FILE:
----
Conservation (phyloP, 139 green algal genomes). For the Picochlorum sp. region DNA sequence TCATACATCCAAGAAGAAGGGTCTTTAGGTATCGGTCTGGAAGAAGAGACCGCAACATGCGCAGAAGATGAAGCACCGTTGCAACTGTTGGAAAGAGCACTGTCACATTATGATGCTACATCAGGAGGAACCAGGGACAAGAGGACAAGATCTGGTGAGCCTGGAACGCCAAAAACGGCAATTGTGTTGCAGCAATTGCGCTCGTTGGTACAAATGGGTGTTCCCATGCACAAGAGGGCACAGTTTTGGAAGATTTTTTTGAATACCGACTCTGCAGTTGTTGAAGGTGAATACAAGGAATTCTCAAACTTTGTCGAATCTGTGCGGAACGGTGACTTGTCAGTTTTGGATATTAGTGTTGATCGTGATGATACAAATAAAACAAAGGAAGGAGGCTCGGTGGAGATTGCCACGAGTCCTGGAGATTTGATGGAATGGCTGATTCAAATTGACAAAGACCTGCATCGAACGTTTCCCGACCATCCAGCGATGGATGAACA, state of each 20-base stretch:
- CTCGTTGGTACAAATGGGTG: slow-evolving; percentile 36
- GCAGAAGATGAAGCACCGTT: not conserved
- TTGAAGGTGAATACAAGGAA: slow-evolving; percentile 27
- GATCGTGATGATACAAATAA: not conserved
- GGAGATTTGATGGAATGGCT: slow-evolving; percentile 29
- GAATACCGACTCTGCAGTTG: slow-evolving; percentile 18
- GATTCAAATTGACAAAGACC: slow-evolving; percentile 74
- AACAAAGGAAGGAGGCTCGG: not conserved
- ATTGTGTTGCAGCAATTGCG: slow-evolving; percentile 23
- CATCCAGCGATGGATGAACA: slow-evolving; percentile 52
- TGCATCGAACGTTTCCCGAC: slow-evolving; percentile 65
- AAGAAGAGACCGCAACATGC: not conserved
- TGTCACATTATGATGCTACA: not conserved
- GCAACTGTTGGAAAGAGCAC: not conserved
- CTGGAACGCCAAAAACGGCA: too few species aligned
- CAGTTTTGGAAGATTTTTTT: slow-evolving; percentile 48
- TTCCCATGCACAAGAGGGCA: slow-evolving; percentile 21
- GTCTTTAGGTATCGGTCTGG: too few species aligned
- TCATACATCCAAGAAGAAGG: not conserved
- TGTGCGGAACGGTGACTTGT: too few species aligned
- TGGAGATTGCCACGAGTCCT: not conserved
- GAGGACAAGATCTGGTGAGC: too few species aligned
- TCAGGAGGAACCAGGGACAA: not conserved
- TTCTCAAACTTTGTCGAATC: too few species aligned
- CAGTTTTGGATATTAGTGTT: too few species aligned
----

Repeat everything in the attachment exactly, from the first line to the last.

Conservation (phyloP, 139 green algal genomes). For the Picochlorum sp. region DNA sequence TCATACATCCAAGAAGAAGGGTCTTTAGGTATCGGTCTGGAAGAAGAGACCGCAACATGCGCAGAAGATGAAGCACCGTTGCAACTGTTGGAAAGAGCACTGTCACATTATGATGCTACATCAGGAGGAACCAGGGACAAGAGGACAAGATCTGGTGAGCCTGGAACGCCAAAAACGGCAATTGTGTTGCAGCAATTGCGCTCGTTGGTACAAATGGGTGTTCCCATGCACAAGAGGGCACAGTTTTGGAAGATTTTTTTGAATACCGACTCTGCAGTTGTTGAAGGTGAATACAAGGAATTCTCAAACTTTGTCGAATCTGTGCGGAACGGTGACTTGTCAGTTTTGGATATTAGTGTTGATCGTGATGATACAAATAAAACAAAGGAAGGAGGCTCGGTGGAGATTGCCACGAGTCCTGGAGATTTGATGGAATGGCTGATTCAAATTGACAAAGACCTGCATCGAACGTTTCCCGACCATCCAGCGATGGATGAACA, state of each 20-base stretch:
- CTCGTTGGTACAAATGGGTG: slow-evolving; percentile 36
- GCAGAAGATGAAGCACCGTT: not conserved
- TTGAAGGTGAATACAAGGAA: slow-evolving; percentile 27
- GATCGTGATGATACAAATAA: not conserved
- GGAGATTTGATGGAATGGCT: slow-evolving; percentile 29
- GAATACCGACTCTGCAGTTG: slow-evolving; percentile 18
- GATTCAAATTGACAAAGACC: slow-evolving; percentile 74
- AACAAAGGAAGGAGGCTCGG: not conserved
- ATTGTGTTGCAGCAATTGCG: slow-evolving; percentile 23
- CATCCAGCGATGGATGAACA: slow-evolving; percentile 52
- TGCATCGAACGTTTCCCGAC: slow-evolving; percentile 65
- AAGAAGAGACCGCAACATGC: not conserved
- TGTCACATTATGATGCTACA: not conserved
- GCAACTGTTGGAAAGAGCAC: not conserved
- CTGGAACGCCAAAAACGGCA: too few species aligned
- CAGTTTTGGAAGATTTTTTT: slow-evolving; percentile 48
- TTCCCATGCACAAGAGGGCA: slow-evolving; percentile 21
- GTCTTTAGGTATCGGTCTGG: too few species aligned
- TCATACATCCAAGAAGAAGG: not conserved
- TGTGCGGAACGGTGACTTGT: too few species aligned
- TGGAGATTGCCACGAGTCCT: not conserved
- GAGGACAAGATCTGGTGAGC: too few species aligned
- TCAGGAGGAACCAGGGACAA: not conserved
- TTCTCAAACTTTGTCGAATC: too few species aligned
- CAGTTTTGGATATTAGTGTT: too few species aligned